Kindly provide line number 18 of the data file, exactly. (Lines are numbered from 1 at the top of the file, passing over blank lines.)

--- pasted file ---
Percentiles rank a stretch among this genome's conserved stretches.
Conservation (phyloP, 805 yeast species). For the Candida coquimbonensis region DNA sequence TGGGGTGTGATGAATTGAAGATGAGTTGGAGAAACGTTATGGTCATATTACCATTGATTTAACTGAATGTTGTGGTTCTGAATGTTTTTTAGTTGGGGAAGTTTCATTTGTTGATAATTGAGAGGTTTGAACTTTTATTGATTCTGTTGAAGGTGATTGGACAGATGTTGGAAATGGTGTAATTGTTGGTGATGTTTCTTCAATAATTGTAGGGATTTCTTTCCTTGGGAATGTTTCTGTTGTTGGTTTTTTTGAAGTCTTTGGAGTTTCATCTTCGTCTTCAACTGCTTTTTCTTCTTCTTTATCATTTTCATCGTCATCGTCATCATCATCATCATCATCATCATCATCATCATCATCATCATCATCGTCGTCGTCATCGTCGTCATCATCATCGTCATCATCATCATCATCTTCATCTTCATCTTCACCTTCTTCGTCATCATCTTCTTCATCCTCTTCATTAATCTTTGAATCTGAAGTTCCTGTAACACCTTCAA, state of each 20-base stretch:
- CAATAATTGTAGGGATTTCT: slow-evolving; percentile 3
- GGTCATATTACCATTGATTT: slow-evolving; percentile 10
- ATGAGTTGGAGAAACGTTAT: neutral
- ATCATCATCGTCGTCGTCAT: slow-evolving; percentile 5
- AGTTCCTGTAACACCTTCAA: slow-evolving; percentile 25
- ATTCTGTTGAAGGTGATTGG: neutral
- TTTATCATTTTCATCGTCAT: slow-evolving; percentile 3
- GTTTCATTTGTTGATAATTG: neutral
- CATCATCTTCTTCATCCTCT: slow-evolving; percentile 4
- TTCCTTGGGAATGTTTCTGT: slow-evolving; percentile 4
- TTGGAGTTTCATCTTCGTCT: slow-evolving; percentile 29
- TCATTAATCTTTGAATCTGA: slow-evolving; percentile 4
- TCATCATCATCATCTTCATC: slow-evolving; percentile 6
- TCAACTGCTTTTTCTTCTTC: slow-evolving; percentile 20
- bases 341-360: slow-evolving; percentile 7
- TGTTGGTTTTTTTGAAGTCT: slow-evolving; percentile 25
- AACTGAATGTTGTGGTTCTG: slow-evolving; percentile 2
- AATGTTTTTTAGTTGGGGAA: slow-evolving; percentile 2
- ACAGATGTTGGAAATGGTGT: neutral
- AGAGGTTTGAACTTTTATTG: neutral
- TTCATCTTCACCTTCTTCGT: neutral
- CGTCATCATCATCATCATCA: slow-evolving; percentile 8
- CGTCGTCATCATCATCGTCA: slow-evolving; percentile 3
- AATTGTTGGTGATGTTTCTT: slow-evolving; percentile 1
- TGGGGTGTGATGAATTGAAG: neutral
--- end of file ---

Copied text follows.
- TGTTGGTTTTTTTGAAGTCT: slow-evolving; percentile 25